Chapter 8


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Survival

The failure of Owain's dream of an independent Wales was a crushing disappointment. For the first time since the Anglo-Saxon conquests, the old prophecies, for a period of about ten years, had seemed to be near fulfillment. Yet, despite the failure of the rebellion, so recent in their memory, and so glorious in its early days, the struggle was not over; many Welshmen continued to hope that one day they would regain their lost sovereignty.

Because of the hopes raised by Owain Glyndwr, a spirit lived on with the people of Wales. The rebellion had been no mere peasant uprising, but a general uniting of feeling and action. Gwynfor Evans, a 20th century Welsh leader and author describes it as a "genuine War of Independence that ... was the first in a series of extraordinary events to which the nation, which was to be incorporated in imperial England in the next century, owes her almost miraculous survival through the next six hundred years."

It is in this very late part of the twentieth century, perhaps, that the work of Owain Glyndwr will see its ultimate fulfillment. We cannot overestimate the continuing mystery and power exerted by this most enigmatic figure in Welsh history. There is a spirit alive today that has fostered a renewed interest in Welsh language, culture, social institutions and politics.

There have been more than four centuries of history between Owain's time and ours, centuries in which Welsh affairs were inseparably bound up with those of England, and centuries in which only the activities of a stalwart few kept the dream of Wales alive. When, in the year 1431, 1433, and 1447 the English Parliament continued to reaffirm the Penal Code that was based upon anti-Welsh sentiments, it was inevitable that the bitterness of the oppressed found expression in poetry.

Professor John Davies believes that the Welsh literature of the century after 1415 is considered to be more nationalistic than that of any other period. He writes that Welsh literature of the period shows the ambiguity of a people fully aware of their defeat but anxious to make the best of a bad situation. That may be over-simplification, but there certainly was a revival of prophetic poetry, in which the tradition called for an overthrow of the Saxon overlords in favor of a Welsh monarch to rule all Britain and restore the rights and privileges of his people.

It is certainly true that the major Welsh poets who wrote following Glyndwr's rebellion gave expression to the people's grievances. Both Guto'r Glyn and Lewis Glyn Cothi longed for the expulsion of English officeholders from their beloved country, in which the poets considered themselves no better than slaves. An even more radical poet was Sion Cent.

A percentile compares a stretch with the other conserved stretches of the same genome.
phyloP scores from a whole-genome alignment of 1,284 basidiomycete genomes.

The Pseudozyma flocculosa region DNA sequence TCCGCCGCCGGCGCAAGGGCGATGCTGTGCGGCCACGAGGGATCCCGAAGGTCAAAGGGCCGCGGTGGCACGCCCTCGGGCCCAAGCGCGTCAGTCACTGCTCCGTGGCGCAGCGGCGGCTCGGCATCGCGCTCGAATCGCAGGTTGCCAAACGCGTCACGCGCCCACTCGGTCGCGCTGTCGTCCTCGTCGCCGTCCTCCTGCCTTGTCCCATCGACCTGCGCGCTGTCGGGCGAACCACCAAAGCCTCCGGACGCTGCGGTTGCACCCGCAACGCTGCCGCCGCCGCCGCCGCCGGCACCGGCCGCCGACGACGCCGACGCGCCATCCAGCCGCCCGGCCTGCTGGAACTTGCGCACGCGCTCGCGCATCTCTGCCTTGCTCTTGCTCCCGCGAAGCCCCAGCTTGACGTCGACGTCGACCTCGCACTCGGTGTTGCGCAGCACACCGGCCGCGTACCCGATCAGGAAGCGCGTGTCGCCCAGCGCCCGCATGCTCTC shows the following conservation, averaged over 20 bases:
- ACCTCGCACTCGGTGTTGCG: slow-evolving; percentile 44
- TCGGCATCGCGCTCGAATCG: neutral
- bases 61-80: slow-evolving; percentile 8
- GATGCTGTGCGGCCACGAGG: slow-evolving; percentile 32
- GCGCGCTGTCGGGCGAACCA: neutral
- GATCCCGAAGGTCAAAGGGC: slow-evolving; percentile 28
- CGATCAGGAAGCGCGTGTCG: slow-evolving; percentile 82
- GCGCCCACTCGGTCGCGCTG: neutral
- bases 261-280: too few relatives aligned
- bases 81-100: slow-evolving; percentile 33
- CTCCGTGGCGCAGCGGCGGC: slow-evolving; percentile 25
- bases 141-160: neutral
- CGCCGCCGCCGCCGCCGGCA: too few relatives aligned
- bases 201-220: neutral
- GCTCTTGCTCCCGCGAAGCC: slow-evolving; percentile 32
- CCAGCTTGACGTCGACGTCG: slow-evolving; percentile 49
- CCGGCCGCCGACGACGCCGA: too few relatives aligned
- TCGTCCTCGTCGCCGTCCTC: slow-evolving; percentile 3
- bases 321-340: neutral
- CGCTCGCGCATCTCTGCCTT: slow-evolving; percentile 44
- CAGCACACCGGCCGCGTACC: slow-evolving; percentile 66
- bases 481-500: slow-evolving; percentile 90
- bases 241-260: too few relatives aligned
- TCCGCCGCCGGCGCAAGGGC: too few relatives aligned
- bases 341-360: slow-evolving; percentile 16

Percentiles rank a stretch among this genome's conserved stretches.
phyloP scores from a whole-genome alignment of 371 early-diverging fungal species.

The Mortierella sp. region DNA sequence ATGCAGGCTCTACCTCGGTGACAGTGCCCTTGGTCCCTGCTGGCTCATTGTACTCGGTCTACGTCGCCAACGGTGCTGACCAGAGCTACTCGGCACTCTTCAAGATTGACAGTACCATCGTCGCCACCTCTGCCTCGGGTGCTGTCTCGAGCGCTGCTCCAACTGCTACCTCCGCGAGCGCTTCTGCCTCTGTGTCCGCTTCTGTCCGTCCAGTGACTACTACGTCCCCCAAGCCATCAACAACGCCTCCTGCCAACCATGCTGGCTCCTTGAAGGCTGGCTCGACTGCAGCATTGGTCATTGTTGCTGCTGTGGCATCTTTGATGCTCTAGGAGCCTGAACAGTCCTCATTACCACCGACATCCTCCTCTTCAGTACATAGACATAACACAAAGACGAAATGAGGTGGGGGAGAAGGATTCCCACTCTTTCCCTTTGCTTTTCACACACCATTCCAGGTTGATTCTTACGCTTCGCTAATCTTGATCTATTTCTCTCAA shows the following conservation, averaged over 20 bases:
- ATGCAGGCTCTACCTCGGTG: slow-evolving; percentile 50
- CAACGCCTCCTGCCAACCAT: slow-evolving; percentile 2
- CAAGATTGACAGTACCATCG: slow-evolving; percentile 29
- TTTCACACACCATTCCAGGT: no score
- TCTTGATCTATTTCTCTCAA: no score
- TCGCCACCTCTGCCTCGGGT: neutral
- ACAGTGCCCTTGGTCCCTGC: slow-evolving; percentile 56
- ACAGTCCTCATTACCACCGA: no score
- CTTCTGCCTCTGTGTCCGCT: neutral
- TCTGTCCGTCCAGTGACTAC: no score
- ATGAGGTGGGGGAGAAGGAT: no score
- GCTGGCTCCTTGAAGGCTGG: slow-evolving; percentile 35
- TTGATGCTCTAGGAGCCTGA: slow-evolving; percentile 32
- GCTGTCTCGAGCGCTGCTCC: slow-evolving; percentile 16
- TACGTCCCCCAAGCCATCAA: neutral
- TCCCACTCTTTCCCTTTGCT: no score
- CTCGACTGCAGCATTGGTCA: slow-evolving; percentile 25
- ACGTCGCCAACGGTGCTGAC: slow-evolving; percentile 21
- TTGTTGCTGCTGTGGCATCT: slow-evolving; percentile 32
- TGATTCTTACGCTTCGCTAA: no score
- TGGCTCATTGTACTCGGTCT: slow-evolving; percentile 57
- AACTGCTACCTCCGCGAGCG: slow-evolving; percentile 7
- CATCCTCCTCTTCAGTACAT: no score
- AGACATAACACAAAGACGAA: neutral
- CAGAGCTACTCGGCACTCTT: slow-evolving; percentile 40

Sion Cent's work had a lasting and profound influence upon his contemporaries and upon later poets. He also despaired of what was happening to his native Wales, but in addition, he wrote powerful poetic sermons on the mortality and vanity of all earthly things; through satire, he hoped to show Man in his true nature - the magic and color of this world were all illusory. A few lines translated from "Hud a Lliw y Byd" (The Illusion of this World ) will give some idea of his power of description, his biting wit and his outlook toward the everyday things and experiences of this world:
Where's all the world: It has only deceived us. Where are the worthies of old Wales, and the householders? Where is reverence which I had as a youth? No credible messenger, no herald of the wind knows where. The same dance, I hear it come, We gather riches, a fool's errand; magic and color, all to no avail. magic and color, our work is of no use.
Around the time of Sion Cent's death, the Acts of Union brought profound changes in the relationship of Wales to England. It also brought, eventually, the translation into Welsh of the most influential book in both countries, the Holy Bible. For the practice of religion in Wales, the results were incalculable, as they were for the language and the literature. Far more than any heroic leader or skillful poet, the Welsh Bible became the instrument for the very survival of Wales itself. It is time to return to the political scene to determine how these results came about.

Chapter 9: Union with England
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